County considers opioid suit

Garrett Neese/Daily Mining Gazette Attorneys Paul Novak, left, and Mark Bernstein speak to the Houghton County Board Tuesday regarding a mass action suit against opioid manufacturers. The Houghton County Board said it would take action on the proposal next month.

HOUGHTON — Houghton County officials are considering joining other Michigan municipalities in a suit against pharmaceutical companies responsible for manufacturing the opioids brought into the county.

Attorneys Mark Bernstein of the Sam Bernstein Law Firm of Farmington Hills and Paul Novak of the Detroit office of Weitz & Luxenberg addressed the County Board Tuesday on the issue.

The suit would seek monetary compensation for the damage done to the county, Bernstein said. But it would also demand the court order the companies to add practices that will limit the diversion and misuse of the product and how they are marketed.

While the drugs are valuable treatments, they’re only meant to be used in narrow circumstances, Bernstein said, such as pain management, oncological care and immediate post-discharge care.

“They’re not supposed to be used for a root canal, or lower back pain, or an abscess,” he said. “Thirteen percent of humans who take this drug for eight days are still taking it a year later. They may be taking it as a prescription from a doctor, but more likely they’re finding this drug on the black market.”

In Houghton County, there have been 80 prescriptions for every 100 men, women and children a year, Novak said.

“There have been significant increases not only in the number of deaths attributable to opioid overdoses but an increase in prescribing conduct and a whole array of the costs that come with addiction to opioids,” such as additional law enforcement responses to emergencies or substance abuse treatment costs, Novak said.

“All of these expenses are the types of things that…we’re attempting to collect on behalf of those local governments and their taxpayers so the costs of this epidemic are borne by the manufacturers and the wholesalers and the distributors, not the taxpayers,” he said.

The county would get 70 percent of the settlement. The law firms, which would advance the cost of the suit, would get the other 30 percent.

Other U.P. municipalities, such as Baraga, Chippewa, Delta and Dickinson counties, Iron Mountain and Escanaba have also joined the suit. Novak and Bernstein represent about 30 municipalities and expect to get another 10 to 20.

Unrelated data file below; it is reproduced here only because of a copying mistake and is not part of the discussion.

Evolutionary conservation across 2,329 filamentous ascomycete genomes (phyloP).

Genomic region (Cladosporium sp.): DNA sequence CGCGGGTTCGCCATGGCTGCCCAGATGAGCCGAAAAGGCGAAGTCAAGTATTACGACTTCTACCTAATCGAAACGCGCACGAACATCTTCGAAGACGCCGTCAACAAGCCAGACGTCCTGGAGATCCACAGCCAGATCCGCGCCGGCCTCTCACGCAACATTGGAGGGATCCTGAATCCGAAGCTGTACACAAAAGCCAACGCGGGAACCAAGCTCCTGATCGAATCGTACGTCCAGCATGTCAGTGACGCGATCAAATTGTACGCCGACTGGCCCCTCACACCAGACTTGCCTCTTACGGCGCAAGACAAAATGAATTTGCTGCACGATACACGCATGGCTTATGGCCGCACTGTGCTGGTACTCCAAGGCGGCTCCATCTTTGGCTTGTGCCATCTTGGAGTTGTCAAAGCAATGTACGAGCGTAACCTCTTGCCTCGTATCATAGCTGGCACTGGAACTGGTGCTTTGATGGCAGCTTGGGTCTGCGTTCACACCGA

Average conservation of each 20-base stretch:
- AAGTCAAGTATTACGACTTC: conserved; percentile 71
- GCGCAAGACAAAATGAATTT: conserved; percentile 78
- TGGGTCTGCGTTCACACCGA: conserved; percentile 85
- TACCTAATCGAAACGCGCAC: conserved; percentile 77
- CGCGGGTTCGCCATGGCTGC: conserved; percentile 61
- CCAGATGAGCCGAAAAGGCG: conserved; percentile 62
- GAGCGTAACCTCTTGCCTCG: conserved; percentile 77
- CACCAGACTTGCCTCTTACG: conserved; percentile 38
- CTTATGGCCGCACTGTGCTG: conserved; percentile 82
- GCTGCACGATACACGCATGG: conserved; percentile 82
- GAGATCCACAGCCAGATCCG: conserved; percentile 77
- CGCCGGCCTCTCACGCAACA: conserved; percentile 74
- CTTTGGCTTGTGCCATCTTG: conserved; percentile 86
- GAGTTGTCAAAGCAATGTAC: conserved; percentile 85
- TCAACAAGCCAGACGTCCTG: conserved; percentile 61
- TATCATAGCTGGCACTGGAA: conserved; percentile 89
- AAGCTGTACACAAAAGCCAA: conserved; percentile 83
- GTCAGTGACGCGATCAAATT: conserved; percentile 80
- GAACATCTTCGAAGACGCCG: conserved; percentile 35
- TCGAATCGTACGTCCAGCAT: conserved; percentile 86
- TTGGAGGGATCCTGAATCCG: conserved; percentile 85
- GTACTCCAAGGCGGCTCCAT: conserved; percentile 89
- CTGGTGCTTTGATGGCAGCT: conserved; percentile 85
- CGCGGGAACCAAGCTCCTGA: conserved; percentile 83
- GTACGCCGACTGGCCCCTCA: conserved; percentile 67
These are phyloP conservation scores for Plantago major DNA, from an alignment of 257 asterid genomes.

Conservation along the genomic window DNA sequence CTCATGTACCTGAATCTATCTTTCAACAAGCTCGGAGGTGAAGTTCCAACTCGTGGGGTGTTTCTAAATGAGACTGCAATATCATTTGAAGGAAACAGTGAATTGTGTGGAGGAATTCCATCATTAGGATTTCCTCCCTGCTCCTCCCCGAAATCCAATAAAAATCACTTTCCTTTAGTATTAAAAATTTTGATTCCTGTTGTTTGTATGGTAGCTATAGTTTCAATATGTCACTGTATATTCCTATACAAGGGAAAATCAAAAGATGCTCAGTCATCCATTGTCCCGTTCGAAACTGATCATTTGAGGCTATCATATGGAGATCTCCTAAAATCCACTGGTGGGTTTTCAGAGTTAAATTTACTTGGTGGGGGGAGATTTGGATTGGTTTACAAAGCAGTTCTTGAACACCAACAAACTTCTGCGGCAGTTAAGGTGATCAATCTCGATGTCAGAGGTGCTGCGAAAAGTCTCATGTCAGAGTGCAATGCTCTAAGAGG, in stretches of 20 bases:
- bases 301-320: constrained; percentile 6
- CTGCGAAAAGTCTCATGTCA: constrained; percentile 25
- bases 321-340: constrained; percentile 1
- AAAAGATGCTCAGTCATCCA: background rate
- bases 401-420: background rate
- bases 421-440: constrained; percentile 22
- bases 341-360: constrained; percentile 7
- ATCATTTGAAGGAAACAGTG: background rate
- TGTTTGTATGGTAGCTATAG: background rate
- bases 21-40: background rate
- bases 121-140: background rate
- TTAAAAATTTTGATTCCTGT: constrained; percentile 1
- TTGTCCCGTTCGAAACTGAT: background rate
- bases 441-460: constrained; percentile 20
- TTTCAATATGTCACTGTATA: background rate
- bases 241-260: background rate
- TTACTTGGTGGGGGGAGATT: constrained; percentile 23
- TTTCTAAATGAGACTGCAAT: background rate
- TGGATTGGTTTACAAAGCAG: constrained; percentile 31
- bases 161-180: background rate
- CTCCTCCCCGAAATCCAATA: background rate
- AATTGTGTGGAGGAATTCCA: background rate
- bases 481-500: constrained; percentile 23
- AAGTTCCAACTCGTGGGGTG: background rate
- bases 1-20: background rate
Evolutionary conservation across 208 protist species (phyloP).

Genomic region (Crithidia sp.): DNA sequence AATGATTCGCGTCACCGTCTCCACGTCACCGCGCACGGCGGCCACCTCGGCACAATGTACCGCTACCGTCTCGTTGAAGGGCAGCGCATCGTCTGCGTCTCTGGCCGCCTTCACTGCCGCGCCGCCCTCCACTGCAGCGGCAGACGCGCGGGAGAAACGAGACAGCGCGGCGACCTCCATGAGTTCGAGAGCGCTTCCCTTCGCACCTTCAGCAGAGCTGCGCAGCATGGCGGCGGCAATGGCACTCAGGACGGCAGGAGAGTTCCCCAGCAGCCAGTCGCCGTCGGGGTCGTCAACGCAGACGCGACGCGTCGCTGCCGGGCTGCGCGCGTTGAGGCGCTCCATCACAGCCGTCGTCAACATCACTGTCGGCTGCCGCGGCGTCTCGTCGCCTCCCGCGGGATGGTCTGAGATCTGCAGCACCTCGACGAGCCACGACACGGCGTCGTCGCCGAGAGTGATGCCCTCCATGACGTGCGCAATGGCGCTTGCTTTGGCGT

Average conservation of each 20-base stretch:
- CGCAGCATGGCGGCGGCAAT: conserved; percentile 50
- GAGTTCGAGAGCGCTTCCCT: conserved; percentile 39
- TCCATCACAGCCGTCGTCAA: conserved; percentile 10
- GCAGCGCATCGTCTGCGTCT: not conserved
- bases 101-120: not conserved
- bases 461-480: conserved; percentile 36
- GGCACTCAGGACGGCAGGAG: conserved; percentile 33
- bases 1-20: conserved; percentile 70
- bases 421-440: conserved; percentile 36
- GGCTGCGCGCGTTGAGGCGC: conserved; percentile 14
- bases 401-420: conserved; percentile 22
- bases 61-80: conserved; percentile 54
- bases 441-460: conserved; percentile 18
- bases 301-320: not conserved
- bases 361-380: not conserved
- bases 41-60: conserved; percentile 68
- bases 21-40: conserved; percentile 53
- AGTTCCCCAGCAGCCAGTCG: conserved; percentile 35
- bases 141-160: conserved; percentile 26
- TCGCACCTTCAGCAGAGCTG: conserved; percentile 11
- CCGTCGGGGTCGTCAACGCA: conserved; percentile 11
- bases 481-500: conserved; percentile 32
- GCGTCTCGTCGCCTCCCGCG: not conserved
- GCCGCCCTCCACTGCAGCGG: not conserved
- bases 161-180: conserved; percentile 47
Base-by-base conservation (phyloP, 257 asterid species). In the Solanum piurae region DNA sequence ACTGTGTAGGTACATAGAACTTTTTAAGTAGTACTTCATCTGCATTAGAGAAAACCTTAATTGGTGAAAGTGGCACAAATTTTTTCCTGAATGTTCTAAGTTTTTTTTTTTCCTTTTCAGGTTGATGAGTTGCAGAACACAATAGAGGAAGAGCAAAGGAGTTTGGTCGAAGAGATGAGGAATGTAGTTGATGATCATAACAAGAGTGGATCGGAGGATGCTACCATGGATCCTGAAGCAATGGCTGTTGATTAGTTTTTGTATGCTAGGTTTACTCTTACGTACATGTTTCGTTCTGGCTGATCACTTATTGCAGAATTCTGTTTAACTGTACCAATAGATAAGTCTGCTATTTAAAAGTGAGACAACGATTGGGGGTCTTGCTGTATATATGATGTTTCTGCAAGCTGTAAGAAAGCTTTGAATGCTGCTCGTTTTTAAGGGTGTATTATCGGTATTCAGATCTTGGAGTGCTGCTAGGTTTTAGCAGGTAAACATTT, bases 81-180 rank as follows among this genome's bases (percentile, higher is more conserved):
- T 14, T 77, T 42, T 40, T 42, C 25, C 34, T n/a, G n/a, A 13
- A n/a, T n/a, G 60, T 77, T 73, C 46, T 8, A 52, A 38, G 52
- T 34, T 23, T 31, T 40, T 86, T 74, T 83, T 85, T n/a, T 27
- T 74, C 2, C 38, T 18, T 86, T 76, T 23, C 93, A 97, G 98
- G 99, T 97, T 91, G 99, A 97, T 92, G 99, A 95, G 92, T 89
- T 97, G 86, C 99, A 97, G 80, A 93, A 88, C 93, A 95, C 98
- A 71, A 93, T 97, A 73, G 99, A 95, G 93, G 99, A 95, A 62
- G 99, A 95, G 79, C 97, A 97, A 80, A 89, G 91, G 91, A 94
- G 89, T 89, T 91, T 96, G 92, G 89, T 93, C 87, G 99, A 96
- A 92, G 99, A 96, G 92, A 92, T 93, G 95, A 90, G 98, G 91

Nationwide, there are up to 500 cases, he said.

In addition to solutions through the justice system, Bernstein said, action should also be taken through tighter regulations and additional laws to prevent diversion and misuse.

The pressure of the suits may already be having an effect, Bernstein said. Purdue Pharma, the largest manufacturer of oxycodone in the country, announced last week it would no longer send sales representatives into physicians’ offices to promote prescribing the drug.

The suit is a “mass-action” case rather than a class action, meaning Houghton County’s case will still be settled separately, Bernstein said.

A federal judicial panel certified the multi-district litigation in November and chose a federal judge in Cleveland to adjudicate the case.

Those cases will have “an enormous judicial economy of scale,” he said.

Houghton County will share in the discovery process along with the other plaintiffs. A plaintiff executive committee, including Bernstein and Novak’s firms, will represent the municipalities in court.

Near the end of the year, the judge will select about a half-dozen bellwether cases, representing a range of states and population sizes. Those cases will help determine possible monetary damages for similar communities represented in the suit.

Bernstein said it would likely take 25 to 35 hours of municipal time to help fill out a plaintiff’s fact sheet to determine the increases in costs locally. That number would be higher if Houghton County were one of the communities selected as a bellwether case, Novak said.

“After juries come back on a few of them, the parties on both sides start to have an idea of what the cases are worth and negotiate them,” Novak said. “But at the end of the day, it’s Houghton County’s decision as to whether to accept a settlement or not of Houghton County’s lawsuit.”

Board Chairman Al Koskela, pointing to people who still smoke cigarettes, said he didn’t think the suit would reduce the number of people in jail on drug offenses.

He said the suit would “fleece” drug companies, which he worried would increase the price for people using the drugs deliberately. Novak said the companies being sued have already made settlements, with no impact on price.

“Are we going to eliminate as a result of this lawsuit all illegitimate opioid prescriptions? No,” he said. “But if instead at the end of the day we’re not consuming 80 percent of the world’s opioid prescriptions — it’s 50 percent, or 40 percent — that would still be an outrageously high level of the world’s consumption, but it’d be an improvement from where we are today.”

Houghton County tabled a decision on the matter so board members could read the materials the attorneys provided.